For most of today’s college students, the Vietnam War is ancient history. But for junior Calli Nguyen and senior Kyle Bridges, who are spending three weeks in Vietnam with a dozen other students and three professors, the war left a lasting imprint on their families.
The students, who left for Vietnam on July 20, will be studying the country’s political and economic systems and volunteering at a school during the annual service-learning trip sponsored by the University’s Pro Humanitate Center.
Nguyen, whose parents were born in South Vietnam and came to the U.S. after the Vietnam War, will also be learning more about his family heritage and meeting his Vietnamese relatives for the first time. Bridges, whose father fought in the war, will be learning more about his father’s experiences and how they shaped his family. Nguyen’s parents and Bridges’ father have never returned to Vietnam, but they encouraged their sons to make the trip.
Nguyen’s father, who was an officer in the South Vietnamese navy, fled the country after the fall of Saigon (now Ho Chi Minh City) in 1975. He eventually made it to the U.S. and settled in Texas, where he met Nguyen’s mother, who had also fled South Vietnam. His father has arranged for him to meet about two dozen of his Vietnamese aunts and uncles and cousins for the first time.
“The war tore apart mom and dad’s lives,” said Nguyen, whose parents still display a South Vietnamese flag above their home’s fireplace. “They were taken away from their country and separated from their families.”
Bridges’ father was a communications specialist in the U.S. Army in South Vietnam in the late 1960s. “The Vietnam War has always been a very real thing in our family,” said Bridges, who is from Winston-Salem. “One of the reasons I’m going is to see what my father went through. It’s almost 40 years to the day that he first went in. But I’ll be seeing the country in peacetime, while my dad was forced to do something different.”
Before leaving for Vietnam, the students spent two weeks on campus taking classes on comparative world politics and economic systems, taught by Peter Siavelis, Z. Smith Reynolds Foundation Fellow and associate professor of political science, and on entrepreneurship, taught by Betsy Gatewood, director of the University Office of Entrepreneurship and Liberal Arts. Siavelis and Gatewood accompanied the students to Vietnam, along with Mary Gerardy, dean of campus life and associate vice president, who is making her seventh trip to Vietnam in the last eight years.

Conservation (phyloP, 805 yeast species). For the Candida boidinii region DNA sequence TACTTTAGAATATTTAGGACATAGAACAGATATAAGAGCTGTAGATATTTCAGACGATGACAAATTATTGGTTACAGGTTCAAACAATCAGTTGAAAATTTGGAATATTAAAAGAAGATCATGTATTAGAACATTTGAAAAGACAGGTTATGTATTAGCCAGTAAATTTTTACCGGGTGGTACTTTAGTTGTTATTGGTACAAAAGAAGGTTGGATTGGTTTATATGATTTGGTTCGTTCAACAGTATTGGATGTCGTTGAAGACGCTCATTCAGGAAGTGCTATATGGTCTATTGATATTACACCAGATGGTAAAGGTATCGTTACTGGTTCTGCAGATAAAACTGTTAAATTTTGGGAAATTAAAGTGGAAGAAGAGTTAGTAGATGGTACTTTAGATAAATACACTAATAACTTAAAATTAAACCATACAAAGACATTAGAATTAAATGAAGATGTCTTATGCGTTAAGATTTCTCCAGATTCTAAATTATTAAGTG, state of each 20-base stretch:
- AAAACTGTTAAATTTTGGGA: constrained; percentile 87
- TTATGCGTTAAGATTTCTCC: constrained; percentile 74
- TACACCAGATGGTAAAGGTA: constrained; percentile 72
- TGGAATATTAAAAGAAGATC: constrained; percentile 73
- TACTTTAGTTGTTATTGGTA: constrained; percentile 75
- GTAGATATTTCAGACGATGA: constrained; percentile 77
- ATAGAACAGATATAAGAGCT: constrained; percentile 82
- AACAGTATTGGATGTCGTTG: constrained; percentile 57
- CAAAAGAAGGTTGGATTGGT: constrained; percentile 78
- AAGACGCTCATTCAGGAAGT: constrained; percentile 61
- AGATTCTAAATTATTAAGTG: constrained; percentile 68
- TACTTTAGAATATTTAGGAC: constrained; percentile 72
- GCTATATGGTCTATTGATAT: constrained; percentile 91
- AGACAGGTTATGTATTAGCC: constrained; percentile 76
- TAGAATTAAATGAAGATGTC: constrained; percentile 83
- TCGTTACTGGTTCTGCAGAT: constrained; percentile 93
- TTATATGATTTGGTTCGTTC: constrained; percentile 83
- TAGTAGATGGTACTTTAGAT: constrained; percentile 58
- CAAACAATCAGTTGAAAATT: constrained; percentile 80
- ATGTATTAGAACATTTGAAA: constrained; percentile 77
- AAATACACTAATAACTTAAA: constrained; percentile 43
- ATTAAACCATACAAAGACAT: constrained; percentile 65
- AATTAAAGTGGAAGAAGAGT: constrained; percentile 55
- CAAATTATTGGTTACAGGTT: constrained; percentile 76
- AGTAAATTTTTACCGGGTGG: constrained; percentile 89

During their three weeks in Vietnam, the students will visit historical and cultural sites in Ho Chi Minh City, Hanoi, Hue and Da Nang, and spend a week helping refurbish a school in Kien Giang province, in southwestern Vietnam near the Cambodian border. As part of Gatewood’s class on entrepreneurship, they will meet with Vietnamese entrepreneurs, including some who work with alumna Jennifer Woodsmall (’04). Following her own trip to Vietnam when she was a student, Woodsmall started her own company, J.L. Lane, that sells hand-embroidered silk handbags made by craftswomen in Hanoi.
Nguyen and Bridges will see plenty of reminders of the Vietnam War in Ho Chi Minh City, including the Cu Chi tunnels, the War Remnants Museum and the Reunification Palace. Bridges isn’t sure how he’ll feel experiencing the Vietnam War from the North Vietnamese side when the group visits museums and war memorials.
Neither Nguyen’s nor Bridges’ father talked much about the war when they were growing up. Nguyen’s father, Bay, was serving at Ben Luc Naval Base, near Saigon, when the South Vietnamese capital fell to North Vietnamese forces on April 30, 1975. He fled the country in a boat with five other sailors and reached Thailand a week later. After living in a refugee camp in Thailand for seven months, he was allowed to enter the U.S. and moved to Texas with little more than a Vietnamese-English dictionary in his pocket.
Nguyen’s mother, Van, had fled Vietnam earlier with her six brothers and sisters, also escaping by boat to Thailand and then making her way to the U.S. and also settling in Texas. Nguyen’s family moved to Cary, N.C., when he was in second grade. He met his father’s mother several years ago when she visited the U.S., but he has never met any other of his father’s relatives.
“One of the main reasons I’m going is to meet his side of the family,” said Nguyen, a pre-med physics major. “I want to learn how they live and how they experience Vietnam, my home country in some aspects. I want to see what it’s like to be a real Vietnamese rather than an American-Vietnamese.”
Bridges’ father, Tilden, entered Vietnam in 1969 and served about a year-and-a-half in and around Saigon, helping to pinpoint enemy locations. He is convinced that his father’s experiences in Vietnam led him to divinity school, where he met Bridges’ mother, Linda (MBA ’04), who has taught classes in Wake Forest’s divinity school and religion department. Both father and son share an interest in military history, but had never talked much about Vietnam until Kyle took a class on the war at Wake Forest.
“Basically we took that course together,” said Bridges, whose uncle also served in Vietnam. “It was interesting to get the viewpoint of someone who was there. Before, he didn’t feel he needed to share his story. He wasn’t trying to hide it, it was just something that had happened, and he didn’t feel the need to relive it or retell it.”
His father isn’t interested in going back to Vietnam, Bridges said, but is interested in seeing the country again through his son’s eyes. “I have, I guess you could say, a more ‘spiritual’ agenda for the trip because of how it’s shaped my family.”